I’m not one of the writers who will tell you that writing is pain and struggle, because I love writing. I do it because I love it, and the day that I don’t love it anymore, I’m probably not going to do it. I don’t think I could give anything this much if I didn’t love it. I think it’s like running or playing an instrument, or doing anything that—to be good at it—requires you to keep challenging yourself. It requires you to keep doing what’s hard. If you’re a runner, and you run the same distance every day at the same time, you’re never going to get better. You’re just going to be a decent runner. If you love running and you can’t get enough of running, sometimes you also have to push yourself—you have to push yourself to run faster, harder, and to be better at it. It’s the same thing with writing. It’s supposed to be joyful, and you have to love it, but you also have to write on all the days when it’s not fun.
You will have days of inspiration—everybody does—you will have days when things are going really well, and you feel like you’re writing something really good. To me, that’s the reward you get for all the days when you sucked, and all the days when you sat down—and you worked and you worked and you worked and you worked—and at the end of the day you felt like maybe you have three decent sentences, but maybe that’s it. Maybe you have three good sentences, and maybe the next day, all of a sudden, those three sentences click, and then you know just how to finish it, and off you go. But it’s supposed to be challenging, it’s supposed to be hard.
“People always ask, ‘Is this based on a real person?’ And I say, ‘Well, all characters are based on real persons.’ I want my characters to be human beings, so I base them on real human beings. But one character is not based on one real person. It’s usually like orange juice—it takes a lot of oranges to make one glass of juice. It can take 20 real people to make one good character, because you borrow bits and pieces from different people.”
One thing I really loved about Anxious People is that it’s kind of an ensemble novel in a lot of ways—there’s a host of characters who are all dealing with anxieties or regrets in their lives. Do you see these characters in any way as being a reflection in some ways of contemporary Swedish society, or people that you’ve known or come across in your life?
I don’t know if they’re a reflection of the Swedish society. I can’t really answer that. Someone on the outside needs to answer that. Of course, I grew up in Sweden, I’m Swedish, and the society that I live in is going to be reflected in my writing. I don’t think I’ve ever written in a novel that something takes place in Sweden—usually I don’t even tell you what city it takes place in. Usually Swedes don’t even know where this takes place, because I like you doing the casting of the place and the environment. I like you to build a scenery in your hand, because I think your imagination will do a much better job than me telling you everything. I do the same thing with characters—I very rarely tell you what a character looks like. I tell you who that character is and things that they do, and you build your view of them around that.
People always ask, “Is this based on a real person?” And I say, “Well, all characters are based on real persons.” I want my characters to be human beings, so I base them on real human beings. But one character is not based on one real person. It’s usually like orange juice—it takes a lot of oranges to make one glass of juice. It can take 20 real people to make one good character, because you borrow bits and pieces from different people. That’s how the characters come to me. And then I have little tricks that I do once in a while to make them real to me, because a character is just a character until I feel it’s a person. When I start thinking about the character as a human being, then I’m heading someplace, and then it’s something. If I have real emotions about this human being that I’m writing about, then you will have real emotions about that human being. You won’t feel like it’s a character—it’s just there so the story can bounce around between the characters. I just have these people living in my head for a long time until I feel like they really are human beings, and that’s when things really start happening to me.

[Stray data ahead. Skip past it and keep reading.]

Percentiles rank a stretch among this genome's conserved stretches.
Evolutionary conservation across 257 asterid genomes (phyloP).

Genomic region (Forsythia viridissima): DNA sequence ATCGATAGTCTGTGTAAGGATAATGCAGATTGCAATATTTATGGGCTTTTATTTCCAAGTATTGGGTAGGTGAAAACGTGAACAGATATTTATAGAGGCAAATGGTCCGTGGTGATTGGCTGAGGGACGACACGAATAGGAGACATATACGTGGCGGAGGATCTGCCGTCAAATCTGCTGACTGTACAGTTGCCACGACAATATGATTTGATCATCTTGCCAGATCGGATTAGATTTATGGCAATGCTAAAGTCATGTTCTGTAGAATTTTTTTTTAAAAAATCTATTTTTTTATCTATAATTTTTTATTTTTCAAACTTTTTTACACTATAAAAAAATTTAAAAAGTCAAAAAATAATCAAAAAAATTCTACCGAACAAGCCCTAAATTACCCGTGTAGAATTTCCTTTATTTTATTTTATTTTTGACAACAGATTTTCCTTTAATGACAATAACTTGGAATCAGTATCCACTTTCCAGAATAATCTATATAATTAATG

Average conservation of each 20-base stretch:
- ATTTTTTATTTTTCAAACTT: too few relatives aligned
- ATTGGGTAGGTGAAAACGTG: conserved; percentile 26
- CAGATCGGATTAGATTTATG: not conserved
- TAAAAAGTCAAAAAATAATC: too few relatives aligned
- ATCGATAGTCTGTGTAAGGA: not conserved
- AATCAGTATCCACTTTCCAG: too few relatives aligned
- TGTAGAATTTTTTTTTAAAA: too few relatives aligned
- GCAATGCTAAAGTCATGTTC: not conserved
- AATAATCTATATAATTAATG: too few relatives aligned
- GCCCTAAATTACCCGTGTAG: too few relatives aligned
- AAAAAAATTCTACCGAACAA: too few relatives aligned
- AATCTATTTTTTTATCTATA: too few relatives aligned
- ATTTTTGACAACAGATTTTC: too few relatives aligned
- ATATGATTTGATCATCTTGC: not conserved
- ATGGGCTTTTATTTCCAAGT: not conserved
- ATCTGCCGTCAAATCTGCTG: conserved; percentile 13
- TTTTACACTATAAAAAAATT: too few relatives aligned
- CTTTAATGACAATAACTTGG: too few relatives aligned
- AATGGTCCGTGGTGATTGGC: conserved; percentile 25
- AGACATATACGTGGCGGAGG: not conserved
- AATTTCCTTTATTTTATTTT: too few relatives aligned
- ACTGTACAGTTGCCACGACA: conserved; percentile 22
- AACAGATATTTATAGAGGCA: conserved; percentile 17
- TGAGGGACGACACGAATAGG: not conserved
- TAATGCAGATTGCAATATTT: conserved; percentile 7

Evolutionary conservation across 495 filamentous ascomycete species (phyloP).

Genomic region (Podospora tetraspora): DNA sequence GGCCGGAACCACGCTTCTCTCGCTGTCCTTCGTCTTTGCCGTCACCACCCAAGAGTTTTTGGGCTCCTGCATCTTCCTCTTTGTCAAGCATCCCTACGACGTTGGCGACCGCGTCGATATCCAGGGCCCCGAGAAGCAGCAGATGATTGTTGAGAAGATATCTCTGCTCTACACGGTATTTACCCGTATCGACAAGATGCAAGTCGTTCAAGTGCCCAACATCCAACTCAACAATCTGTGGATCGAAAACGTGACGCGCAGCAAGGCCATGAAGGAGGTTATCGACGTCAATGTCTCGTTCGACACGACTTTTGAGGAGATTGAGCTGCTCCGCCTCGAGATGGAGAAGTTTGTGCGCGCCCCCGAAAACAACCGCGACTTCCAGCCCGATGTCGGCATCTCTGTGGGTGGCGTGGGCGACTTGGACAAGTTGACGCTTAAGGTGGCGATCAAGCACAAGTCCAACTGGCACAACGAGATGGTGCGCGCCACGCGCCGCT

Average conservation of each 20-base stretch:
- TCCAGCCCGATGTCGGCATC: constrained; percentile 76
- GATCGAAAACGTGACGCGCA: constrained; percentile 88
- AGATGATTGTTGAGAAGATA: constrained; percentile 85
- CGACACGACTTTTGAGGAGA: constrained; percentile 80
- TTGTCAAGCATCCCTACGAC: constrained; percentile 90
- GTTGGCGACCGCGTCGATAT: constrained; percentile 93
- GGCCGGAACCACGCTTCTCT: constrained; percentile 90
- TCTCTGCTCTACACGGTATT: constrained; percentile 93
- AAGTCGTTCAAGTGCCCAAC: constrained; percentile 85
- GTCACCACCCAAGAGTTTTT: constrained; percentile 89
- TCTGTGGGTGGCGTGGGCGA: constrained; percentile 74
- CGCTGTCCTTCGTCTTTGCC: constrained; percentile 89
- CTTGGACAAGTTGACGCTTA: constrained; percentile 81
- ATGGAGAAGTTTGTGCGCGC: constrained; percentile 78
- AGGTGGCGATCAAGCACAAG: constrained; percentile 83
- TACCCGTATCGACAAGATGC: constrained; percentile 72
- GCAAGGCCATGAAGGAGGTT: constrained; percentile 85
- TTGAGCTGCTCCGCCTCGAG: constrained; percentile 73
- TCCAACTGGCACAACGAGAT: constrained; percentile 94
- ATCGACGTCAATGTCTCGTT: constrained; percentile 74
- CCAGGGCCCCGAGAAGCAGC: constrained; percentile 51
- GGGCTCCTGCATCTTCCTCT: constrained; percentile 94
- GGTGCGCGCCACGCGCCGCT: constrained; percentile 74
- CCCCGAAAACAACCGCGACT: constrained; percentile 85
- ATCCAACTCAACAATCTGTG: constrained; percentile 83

Whenever I write a story—the latest story is not an exception—I always have way more characters to begin with than I do in the actual book. I always take characters out as I’m writing. If there are seven characters in a book at the end, then I probably had 20 to begin with. Thirteen of them fell off because I felt like, oh, this is just a character, this is not a real human being to me—this is a character that I put here just so I could move the story forward, and that never works. It never feels real to me, and then it won’t feel real to you, so I have to keep just the people that I care about. I have little tricks to do that. One of the tricks that I tell aspiring writers when they ask me is that I tend to give a character something from a person that I really care about—a little thing, such as a little mannerism, or a little habit that someone has. There’s someone I really like who has a certain word they always use, a certain phrase they always come back to, or a certain thing that annoys them in a funny way that I always laugh at.
I’m always amused by how much things annoy someone, like people who scream at the news. You’re a really calm person, except for when you’re driving a car, because then you’re a raging lunatic, and then I’ll use that. I’ll take that, and I’ll give that to a character, and then a small piece of that person that I love is in that character—that will make that character real to me, that will make that character someone I care about, and I will feel the need to defend. That’s my way of making characters real people. It’s like the Horcrux in Harry Potter.